The election’s over, we’ll have a new president come January, and there’s uncertainty at every turn. You know what won’t change? The need to do tax planning before the end of the year! Certain deductions that were set to end in 2015 or prior were extended by The Protecting Americans from Tax Hikes Act of 2015 (or PATH Act…who comes up with these acronyms?!). With the passage of the PATH Act, there are deductions that will still be in play for 2016, so let’s look at a few of them.
Teachers’ classroom expenses – elementary and secondary school teachers can take an “above the line” deduction of up to $250 for out-of-pocket classroom expenses. The above the line aspect is important, because it can directly reduce adjusted gross/taxable income, even if a taxpayer does not itemize deductions. The PATH Act expanded the deduction to allow “professional development” expenses, so the cost of any courses that the teacher takes (that relate to the curriculum that the teacher teaches) can be deducted.
Qualified tuition and fees – another above the line deduction is allowed for qualified tuition and fees paid for post-secondary education. There is a maximum amount allowed as a deduction, and this is subject to an adjusted gross income phase-out. The tax savings from this deduction should also be compared to the tax savings for taking an education credit, to see which yields the better benefit.
Mortgage insurance premiums – while this is an itemized deduction (and not an above the line deduction like the two above items) the tax savings for the ability to deduct mortgage insurance premiums (a/k/a PMI) as mortgage interest can help offset the cost of paying the premiums. As an itemized deduction, it’s subject to its own adjusted gross income phase-out.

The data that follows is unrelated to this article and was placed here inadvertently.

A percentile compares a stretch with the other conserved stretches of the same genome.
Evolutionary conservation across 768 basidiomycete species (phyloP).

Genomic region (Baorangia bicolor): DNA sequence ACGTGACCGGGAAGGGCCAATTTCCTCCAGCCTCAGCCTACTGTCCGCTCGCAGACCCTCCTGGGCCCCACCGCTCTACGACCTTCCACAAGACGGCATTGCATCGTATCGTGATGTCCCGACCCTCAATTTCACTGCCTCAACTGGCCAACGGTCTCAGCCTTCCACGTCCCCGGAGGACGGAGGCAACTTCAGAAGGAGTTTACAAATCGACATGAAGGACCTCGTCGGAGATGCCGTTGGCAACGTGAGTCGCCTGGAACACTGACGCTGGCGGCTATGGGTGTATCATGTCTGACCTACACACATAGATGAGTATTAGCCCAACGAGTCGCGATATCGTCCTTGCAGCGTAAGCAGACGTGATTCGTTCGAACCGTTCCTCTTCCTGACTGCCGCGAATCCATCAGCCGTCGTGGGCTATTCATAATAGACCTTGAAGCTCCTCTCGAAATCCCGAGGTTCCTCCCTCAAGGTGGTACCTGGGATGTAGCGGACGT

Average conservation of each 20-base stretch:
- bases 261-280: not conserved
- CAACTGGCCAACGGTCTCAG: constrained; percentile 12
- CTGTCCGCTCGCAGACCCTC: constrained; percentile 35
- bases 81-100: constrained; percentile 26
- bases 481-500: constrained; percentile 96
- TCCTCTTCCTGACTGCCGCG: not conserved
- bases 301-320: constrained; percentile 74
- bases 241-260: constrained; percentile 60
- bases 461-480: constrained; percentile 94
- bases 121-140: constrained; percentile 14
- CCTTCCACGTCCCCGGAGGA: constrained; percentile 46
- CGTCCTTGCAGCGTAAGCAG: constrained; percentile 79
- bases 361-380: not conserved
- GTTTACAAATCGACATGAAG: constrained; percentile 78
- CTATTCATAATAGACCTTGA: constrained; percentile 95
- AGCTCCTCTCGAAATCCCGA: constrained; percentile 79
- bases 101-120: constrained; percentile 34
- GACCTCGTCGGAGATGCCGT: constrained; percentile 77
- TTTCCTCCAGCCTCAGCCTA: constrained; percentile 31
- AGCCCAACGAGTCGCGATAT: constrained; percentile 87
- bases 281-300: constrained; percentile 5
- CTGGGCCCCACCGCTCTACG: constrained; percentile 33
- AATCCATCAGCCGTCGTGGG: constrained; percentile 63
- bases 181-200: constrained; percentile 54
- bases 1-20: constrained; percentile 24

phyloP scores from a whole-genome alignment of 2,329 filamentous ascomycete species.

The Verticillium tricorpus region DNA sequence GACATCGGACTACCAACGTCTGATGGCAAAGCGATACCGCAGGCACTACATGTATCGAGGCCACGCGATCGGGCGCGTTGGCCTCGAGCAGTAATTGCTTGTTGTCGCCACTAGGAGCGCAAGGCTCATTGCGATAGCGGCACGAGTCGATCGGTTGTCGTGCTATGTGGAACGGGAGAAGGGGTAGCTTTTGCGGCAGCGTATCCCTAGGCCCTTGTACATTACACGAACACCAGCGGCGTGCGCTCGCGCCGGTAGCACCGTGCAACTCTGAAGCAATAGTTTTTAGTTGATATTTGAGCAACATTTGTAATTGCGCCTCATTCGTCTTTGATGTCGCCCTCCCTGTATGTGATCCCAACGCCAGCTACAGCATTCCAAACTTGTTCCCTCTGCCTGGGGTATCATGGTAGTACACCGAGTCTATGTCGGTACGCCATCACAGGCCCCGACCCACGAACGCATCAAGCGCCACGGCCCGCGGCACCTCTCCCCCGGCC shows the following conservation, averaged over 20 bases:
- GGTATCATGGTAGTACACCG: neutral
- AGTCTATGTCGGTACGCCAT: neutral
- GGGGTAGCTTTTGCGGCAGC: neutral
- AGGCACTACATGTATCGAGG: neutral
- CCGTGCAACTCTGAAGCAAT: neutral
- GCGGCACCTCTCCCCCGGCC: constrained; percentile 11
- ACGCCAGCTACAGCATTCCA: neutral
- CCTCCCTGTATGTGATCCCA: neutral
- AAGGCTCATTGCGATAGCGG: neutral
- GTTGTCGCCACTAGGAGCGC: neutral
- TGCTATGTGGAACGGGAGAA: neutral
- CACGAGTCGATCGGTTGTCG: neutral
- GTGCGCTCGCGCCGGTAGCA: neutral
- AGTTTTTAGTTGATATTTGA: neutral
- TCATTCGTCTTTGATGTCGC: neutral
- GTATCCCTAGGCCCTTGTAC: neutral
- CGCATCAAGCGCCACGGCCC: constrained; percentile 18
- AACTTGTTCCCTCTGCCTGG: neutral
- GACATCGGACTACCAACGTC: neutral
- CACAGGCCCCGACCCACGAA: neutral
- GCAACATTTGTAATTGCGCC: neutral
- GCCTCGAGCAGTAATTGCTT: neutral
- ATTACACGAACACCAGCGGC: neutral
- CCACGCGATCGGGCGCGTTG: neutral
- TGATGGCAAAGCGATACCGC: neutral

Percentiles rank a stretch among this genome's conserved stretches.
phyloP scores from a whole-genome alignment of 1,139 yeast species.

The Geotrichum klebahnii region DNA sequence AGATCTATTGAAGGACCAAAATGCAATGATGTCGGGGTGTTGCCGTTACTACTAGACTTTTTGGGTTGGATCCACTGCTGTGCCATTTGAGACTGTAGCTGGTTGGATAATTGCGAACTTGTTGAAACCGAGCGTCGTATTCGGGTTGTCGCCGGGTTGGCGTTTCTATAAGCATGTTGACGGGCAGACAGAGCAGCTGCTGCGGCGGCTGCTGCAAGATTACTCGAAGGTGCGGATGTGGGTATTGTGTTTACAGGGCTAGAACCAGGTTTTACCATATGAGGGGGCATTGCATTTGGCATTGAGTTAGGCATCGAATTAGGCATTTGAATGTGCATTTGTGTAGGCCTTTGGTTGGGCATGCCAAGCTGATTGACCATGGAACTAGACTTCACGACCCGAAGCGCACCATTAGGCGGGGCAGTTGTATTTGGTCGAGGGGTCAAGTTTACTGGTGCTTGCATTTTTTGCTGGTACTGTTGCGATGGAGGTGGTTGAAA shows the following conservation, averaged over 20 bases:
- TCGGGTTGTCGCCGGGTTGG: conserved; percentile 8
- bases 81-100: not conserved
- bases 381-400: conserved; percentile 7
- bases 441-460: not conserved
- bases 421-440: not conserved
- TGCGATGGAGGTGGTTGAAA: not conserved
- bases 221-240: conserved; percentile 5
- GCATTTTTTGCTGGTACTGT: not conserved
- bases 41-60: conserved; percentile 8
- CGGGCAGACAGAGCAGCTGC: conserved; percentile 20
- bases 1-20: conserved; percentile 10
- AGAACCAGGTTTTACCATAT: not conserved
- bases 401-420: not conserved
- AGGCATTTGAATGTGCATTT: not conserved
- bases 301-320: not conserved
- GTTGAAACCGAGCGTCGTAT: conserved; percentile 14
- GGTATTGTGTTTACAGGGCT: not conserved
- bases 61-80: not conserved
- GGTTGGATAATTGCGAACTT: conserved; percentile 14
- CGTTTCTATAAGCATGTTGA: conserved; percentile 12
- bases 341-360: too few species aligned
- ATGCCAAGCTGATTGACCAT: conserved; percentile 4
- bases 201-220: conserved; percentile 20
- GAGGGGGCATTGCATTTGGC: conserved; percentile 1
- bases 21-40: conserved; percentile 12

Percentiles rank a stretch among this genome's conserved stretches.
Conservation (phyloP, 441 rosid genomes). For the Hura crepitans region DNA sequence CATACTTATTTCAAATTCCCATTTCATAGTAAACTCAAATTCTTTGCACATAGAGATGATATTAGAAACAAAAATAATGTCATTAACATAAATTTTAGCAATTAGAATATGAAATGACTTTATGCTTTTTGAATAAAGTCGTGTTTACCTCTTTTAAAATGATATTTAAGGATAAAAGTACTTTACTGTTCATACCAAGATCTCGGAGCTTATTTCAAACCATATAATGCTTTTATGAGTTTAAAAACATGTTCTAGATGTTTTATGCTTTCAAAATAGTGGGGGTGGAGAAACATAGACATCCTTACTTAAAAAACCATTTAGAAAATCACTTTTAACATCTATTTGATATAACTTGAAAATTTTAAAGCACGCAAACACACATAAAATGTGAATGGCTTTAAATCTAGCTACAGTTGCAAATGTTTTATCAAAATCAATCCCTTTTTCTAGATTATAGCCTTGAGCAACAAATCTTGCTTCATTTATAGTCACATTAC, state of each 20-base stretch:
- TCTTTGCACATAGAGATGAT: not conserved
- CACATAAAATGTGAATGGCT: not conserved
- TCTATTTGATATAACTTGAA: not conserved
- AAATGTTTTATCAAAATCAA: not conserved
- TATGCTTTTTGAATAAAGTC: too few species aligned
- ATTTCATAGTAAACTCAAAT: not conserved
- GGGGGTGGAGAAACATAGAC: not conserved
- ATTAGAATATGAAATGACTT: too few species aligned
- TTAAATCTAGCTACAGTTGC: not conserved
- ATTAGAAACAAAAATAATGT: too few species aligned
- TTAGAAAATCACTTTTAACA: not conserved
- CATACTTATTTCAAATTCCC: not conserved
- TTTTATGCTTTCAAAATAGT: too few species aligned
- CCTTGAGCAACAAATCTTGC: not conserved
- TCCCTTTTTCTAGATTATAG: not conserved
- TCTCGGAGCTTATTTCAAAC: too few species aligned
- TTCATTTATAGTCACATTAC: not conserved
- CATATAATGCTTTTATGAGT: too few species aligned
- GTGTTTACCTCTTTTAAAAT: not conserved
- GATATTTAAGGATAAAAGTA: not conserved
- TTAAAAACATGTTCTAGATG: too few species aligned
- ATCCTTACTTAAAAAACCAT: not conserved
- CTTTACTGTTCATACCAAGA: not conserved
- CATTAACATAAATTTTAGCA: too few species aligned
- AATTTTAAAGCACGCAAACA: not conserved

Cancellation of mortgage debt – for taxpayers who are underwater on their mortgages and are able to have some of that debt forgiven, the Act extended the ability to not have to reflect the cancelled debt as income on a tax return. This provision is primarily geared toward mortgage debt on a taxpayer’s primary/principal residence, and there are limits on the amount that can be excluded.
Code Section 179 expensing – for businesses, the Section 179 expensing limit will remain at $500,000, which means that businesses will be able to deduct up to that amount for major capital purchases in year one, rather than have to depreciate those purchases over 5, 7 years or longer.
These are just a few things to consider before the end of the year. As always, if you’re unsure of how to plan for your own taxes before 2016 ends, you should contact your favorite tax professional (like JayTheCPA!)